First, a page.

Clint Eastwood's latest film "The 15:17 to Paris" stages a daring casting stunt. It tells the story of three American soldiers, Spencer Stone, Anthony Sadler and Alek Skarlatos, who thwarted a terrorist attack aboard a train bound for Paris. And Eastwood cast Stone, Sadler and Skarlatos to play themselves and relive their heroics. But Eastwood's choice isn't without precedent, as other veterans throughout history have played themselves or versions of themselves on film. Some public figures have even gone beyond simple cameos to actually star in their own life stories.
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Harold Russell - "The Best Years of Our Lives"
William Wyler's Best Picture winning masterpiece "The Best Years of Our Lives" was the first great post-war movie of the era, taking a look at PTSD from three different vantage points and ways of life. One of the most shocking and stirring was the story of Harold Russell, who played a version of himself, Homer Parrish, opposite Fredrich March and Dana Andrews. Russell lost both of his arms during an accident while making a training film and was given hooks for hands. His character grapples with the same affliction of trying to fit back into normal life, most poignantly in knowing he can't hold his bride-to-be. Russell is one of two non-professional actors to win an Oscar.
Muhammad Ali - "The Greatest"
Before Will Smith would portray him in Michael Mann's film, Muhammad Ali played himself in 1977's "The Greatest," charting his life story from competing in the Olympic, changing his name from Cassius Clay, to refusing an army induction during Vietnam. And "The Greatest" rightfully has an impressively great cast for him to work against, including Ernest Borgnine, Robert Duvall and James Earl Jones.
Howard Stern - "Private Parts"
Howard Stern became a minor movie star after the success of his biopic "Private Parts," with rumblings that he might even make a return to film. But he was born to play himself, and the biopic based on his memoir was designed to appeal to the crowd that worshipped his smutty on-air antics and those who misunderstood him, resulting in a surprisingly sweet Hollywood success story.
Jackie Robinson - "The Jackie Robinson Story"
Jackie Robinson acted out his life story as history was unfolding. "The Jackie Robinson Story" offers him opportunities to show off his athleticism, but is more focused on his childhood, his time in the Negro Leagues and the racism he faced while playing for the Dodgers. Bosley Crowther wrote in his 1950 New York Times review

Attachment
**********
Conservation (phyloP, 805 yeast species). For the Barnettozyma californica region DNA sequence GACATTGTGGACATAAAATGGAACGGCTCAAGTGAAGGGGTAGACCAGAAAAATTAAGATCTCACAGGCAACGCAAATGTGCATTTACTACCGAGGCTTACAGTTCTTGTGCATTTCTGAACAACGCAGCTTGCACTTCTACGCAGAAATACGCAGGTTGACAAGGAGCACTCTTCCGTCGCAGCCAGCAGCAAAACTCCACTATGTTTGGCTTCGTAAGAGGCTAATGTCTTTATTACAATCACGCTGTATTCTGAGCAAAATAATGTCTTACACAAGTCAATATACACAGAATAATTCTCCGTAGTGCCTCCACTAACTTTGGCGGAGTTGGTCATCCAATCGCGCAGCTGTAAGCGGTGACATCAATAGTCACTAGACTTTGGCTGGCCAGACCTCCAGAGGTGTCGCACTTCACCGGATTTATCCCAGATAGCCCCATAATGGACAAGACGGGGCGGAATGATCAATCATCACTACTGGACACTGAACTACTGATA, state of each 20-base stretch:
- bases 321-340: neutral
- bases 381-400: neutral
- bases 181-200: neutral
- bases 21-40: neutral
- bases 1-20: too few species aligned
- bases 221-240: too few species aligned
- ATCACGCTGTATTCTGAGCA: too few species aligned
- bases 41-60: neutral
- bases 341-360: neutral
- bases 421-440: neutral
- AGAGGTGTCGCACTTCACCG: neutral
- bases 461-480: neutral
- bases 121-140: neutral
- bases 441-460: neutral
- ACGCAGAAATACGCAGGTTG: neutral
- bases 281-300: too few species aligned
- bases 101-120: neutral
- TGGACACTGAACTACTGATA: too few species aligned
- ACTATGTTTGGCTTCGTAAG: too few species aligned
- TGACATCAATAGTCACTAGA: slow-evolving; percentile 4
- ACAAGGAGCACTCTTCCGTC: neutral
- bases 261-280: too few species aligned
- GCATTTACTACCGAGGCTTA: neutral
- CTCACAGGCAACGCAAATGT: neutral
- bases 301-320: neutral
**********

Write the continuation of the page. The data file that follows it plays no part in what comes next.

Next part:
that Robinson "displays a calm assurance and composure that might be envied by many a Hollywood star."
Audie Murphy - "To Hell and Back"
Audie Murphy was 30 when he played himself between the ages of 17 to 20 in "To Hell and Back," a war movie based on his own autobiography. Murphy was a scrawny, boyish looking soldier who was initially turned down by the Marines and the Navy due to his physique and appearance. But he eventually found a place in the army and became a decorated hero. "To Hell and Back" was a wild commercial success, and unlike Harold Russell, he parlayed that success to a 20+ year career acting in film.
Dr. Haing S. Ngor - "The Killing Fields"
Haing S. Ngor didn't exactly portray himself in Roland Joffé's "The Killing Fields," but he was a doctor who did live through the Khmer Rouge era that the film depicts. Ngor plays Cambodian journalist Dith Pran, who worked closely with American journalist Sydney Schanberg (Sam Waterston) and helped him to safety after the country fell to communist rule. Ngor became only the second non-actor after Harold Russell to win an Oscar.
Ben Sliney - "United 93"
Paul Greengrass' "United 93" feels incredibly realistic in its use of unknown actors and documentary-style filmmaking. But making it more effective was that Greengrass quietly cast Ben Sliney as himself in the film, an FAA National Operations Manager who gave the order to land every plane on the day of the 9/11 attacks, which also happened to be Sliney's first day on the job.
R. Lee Ermey - "Full Metal Jacket"
R. Lee Ermey served as a drill sergeant during his time in the Marine Corps and was brought on as a technical advisor for Stanley Kubrick's "Full Metal Jacket." But after putting together an instructional video where he went on a tirade on some film extras, Kubrick immediately cast him as the ruthless, barking mad Gunnery Sergeant Hartman in his film. He's played numerous brash roles since his fiery turn, but it's good to know that he once said
he's "basically a nice person."